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Posts from the ‘Mezcals’ Category

Mezcales de Leyenda’s limited release project

Given last week’s line up of catastrophes, the week before seems like a lifetime ago. Back then I had a chance to taste Mezcales de Leyenda’s new high end, limited release, line of mezcals at San Francisco’s Mosto Bar. What a treat, and if I knew what was going to happen the following week, I would have consumed a lot more for fortification.

The new Mezcales de Leyenda line-up

This is a new initiative by Mezcales de Leyenda which benefits social causes in the regions where the mezcals originate. It is a bold project in both cause, which at first glance seems all over the place, and determination in getting expensive and small production mezcals into the marketplace. Neither goal is  easy nor inexpensive.

It’s interesting to see brands build out their portfolios to hit the different market segments – a cocktail mezcal for volume, the “sipping” mezcals that fall on the mid-high shelf, and the ultra high end premium bottles that are geared toward the collector. It is a gamble in a category that is still feeling its way through how to simultaneously meet demand for product, while still showcasing the beauty of small production mezcal.

This new lineup features mezcals, agaves, traditions, and causes from across central Mexico; each has a different focus.

Grandes Leyendas

A cupreata from Northern Guerrero recognizes mezcaleros over 70 and benefits the family of Don Anastacio.

Cementerio Mezcalero

An americano from Michoacan highlights the tradition of aging mezcal in glass, underground, and then unearthing it for celebrations, in this case specifically for Dia de los Muertos.

Reservas de la Biosfera

An ensemble from the Tehuacán-Cuicatlán bioreserve that straddles Puebla and Oaxaca benefits the conservation of regional cactacea (cactus).

Mezcales Unicos

Made from agave Montana harvested in Tamaulipus this is, as far as we can ascertain, the first time this agave has been distilled and distributed commercially. The benefit component of this bottle will go the cultivation and conservation of the agave Montana.

These seem like random “causes” until you understand how specifically tied they are to each region where the mezcals come from. How do you simultaneously source and export super small production runs and give something back to the community? As we have written about before, this is no easy task, and often times, a micro focus might make the most sense. If these mezcals are successful, the money generated from them, while small in our eyes, can be huge in these communities where dollars go much further. Supporting mezcaleros who work to carry on town traditions, providing financial support to families of elderly mezcaleros, supporting cactus diversity in bio reserves, and cultivating and conserving a new to mezcal production maguey – these are focused projects that look to maintain a balance of give and take.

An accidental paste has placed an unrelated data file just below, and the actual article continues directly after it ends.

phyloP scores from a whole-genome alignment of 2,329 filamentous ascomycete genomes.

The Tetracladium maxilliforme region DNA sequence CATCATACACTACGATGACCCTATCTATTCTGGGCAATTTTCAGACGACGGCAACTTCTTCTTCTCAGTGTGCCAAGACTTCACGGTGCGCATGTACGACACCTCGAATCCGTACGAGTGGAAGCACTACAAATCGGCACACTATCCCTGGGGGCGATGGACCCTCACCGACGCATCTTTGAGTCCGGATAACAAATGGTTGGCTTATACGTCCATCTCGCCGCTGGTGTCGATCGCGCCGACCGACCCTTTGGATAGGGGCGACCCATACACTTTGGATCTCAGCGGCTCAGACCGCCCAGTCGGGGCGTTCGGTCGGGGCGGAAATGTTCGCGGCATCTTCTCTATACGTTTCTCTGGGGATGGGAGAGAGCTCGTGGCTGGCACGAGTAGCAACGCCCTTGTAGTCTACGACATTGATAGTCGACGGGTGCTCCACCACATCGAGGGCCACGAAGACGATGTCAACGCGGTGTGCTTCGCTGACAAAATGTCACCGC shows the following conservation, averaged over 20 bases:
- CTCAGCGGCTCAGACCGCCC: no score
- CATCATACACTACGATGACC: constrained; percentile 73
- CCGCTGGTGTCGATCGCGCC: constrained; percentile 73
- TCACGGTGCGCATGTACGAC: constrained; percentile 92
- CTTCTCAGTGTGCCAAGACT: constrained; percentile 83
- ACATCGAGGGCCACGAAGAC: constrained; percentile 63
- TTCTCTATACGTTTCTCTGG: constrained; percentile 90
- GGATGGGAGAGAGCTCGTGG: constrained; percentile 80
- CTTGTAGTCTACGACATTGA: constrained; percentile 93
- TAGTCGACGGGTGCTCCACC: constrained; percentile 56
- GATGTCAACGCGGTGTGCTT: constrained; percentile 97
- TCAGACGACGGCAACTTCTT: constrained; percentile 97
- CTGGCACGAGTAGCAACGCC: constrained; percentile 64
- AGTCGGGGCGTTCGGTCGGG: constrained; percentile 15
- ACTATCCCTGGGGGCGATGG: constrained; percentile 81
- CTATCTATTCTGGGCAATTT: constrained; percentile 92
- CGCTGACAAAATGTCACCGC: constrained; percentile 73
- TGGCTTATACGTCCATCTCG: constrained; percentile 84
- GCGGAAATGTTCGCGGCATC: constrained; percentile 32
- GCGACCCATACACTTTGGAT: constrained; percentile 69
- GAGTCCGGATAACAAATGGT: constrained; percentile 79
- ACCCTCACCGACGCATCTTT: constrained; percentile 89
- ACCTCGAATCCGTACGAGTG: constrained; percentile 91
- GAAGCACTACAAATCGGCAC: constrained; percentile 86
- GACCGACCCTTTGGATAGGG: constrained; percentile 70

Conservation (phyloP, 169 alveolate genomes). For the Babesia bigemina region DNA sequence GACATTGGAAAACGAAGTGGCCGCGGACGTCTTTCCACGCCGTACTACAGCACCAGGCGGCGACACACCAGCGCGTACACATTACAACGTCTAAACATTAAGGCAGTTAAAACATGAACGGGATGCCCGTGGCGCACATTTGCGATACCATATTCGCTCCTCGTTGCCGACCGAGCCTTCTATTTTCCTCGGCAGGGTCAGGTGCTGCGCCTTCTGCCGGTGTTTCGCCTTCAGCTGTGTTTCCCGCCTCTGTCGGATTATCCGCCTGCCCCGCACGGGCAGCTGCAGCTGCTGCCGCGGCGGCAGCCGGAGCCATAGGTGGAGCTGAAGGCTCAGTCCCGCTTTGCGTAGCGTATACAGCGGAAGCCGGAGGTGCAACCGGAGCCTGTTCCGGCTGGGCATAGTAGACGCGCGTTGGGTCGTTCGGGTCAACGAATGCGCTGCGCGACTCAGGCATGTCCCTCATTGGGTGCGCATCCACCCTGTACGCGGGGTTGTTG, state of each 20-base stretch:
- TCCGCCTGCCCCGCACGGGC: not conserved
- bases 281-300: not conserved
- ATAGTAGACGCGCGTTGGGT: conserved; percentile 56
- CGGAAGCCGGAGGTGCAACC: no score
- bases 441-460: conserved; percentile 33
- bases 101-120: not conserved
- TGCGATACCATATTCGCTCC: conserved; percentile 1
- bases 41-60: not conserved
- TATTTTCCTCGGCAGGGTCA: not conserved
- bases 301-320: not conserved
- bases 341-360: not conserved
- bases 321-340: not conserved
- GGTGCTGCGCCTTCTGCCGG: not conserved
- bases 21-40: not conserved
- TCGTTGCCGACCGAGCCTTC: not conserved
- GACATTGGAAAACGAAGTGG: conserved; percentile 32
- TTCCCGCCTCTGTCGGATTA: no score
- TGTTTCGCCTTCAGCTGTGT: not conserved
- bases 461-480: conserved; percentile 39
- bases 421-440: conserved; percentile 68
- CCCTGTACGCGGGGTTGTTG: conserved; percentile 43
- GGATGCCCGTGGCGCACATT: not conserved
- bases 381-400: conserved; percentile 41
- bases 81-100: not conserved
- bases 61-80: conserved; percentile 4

But how did they taste?

Grandes Leyendas (369 bottles) is made from wild cupreata from northern Guerrero. It was distilled by Don Anastacio who recently turned 72. Roasted in an earthen pit, crushed by hand in a wood (fig tree) canoe, fermented in oak with water from the stream that runs by the palenque and distilled in copper. At 43% it was quite smooth and had a lovely sweet finish.

Cementerio Mezcalero  (435 bottles) is made from the maguey Americano grown in western Michoacán. It was distilled by Don Guadalupe Pérez, who revived the tradition of burying mezcal three feet underground in glass for nine months (like a baby). Traditionally this was to hide the mezcal until it was unearthed for Dia de los Muertos.  Local stream water, conical lava rock pit for the roast, wood fermentation tanks, copper still with a pine wood hat, it packs a punch at 48%. It was very dry, and well minerali, though the tasting notes referenced buttery.

Mezcales Únicos “Montana”(369 bottles) is the first known distillation of the maguey Montana from the Sierra Madre Oriental in Tamaulipus. Distilled by a father and sun team of the Obregon family from Guerrero (no mezcaleros in this particular region of Tamaulipus) it was a trial and error experiment in crafting the final product. And I have to say, what a final product in its unique meaty and blue cheesy flavor. Truly sublime.

Reservas de la Biosfera “Tehuacan” (555 bottles) is an ensemble of the agave Marmorata and Macrocantha (Espadilla) and was harvested with special permission from the local community that oversees the bio reserve. Distilled by three generations of mezcal makers, grandfather Don Bernardo, son Don José, and grandson Aquilino using local stream water, a lava rock pit oven, oak fermentation tanks, and a copper still. It was quite floral with a very black pepper finish.

The Penca Verde cocktail

In addition to the new line up, there were also cocktails and delicious passed treats including a chapulines and guacamole tostada, al pastor tacos, a ceviche tostada, and a fresh huitlacoche sope. What a taste sensation all round!

Oaxaca notes: An encuentro of (many) Maestros del Mezcal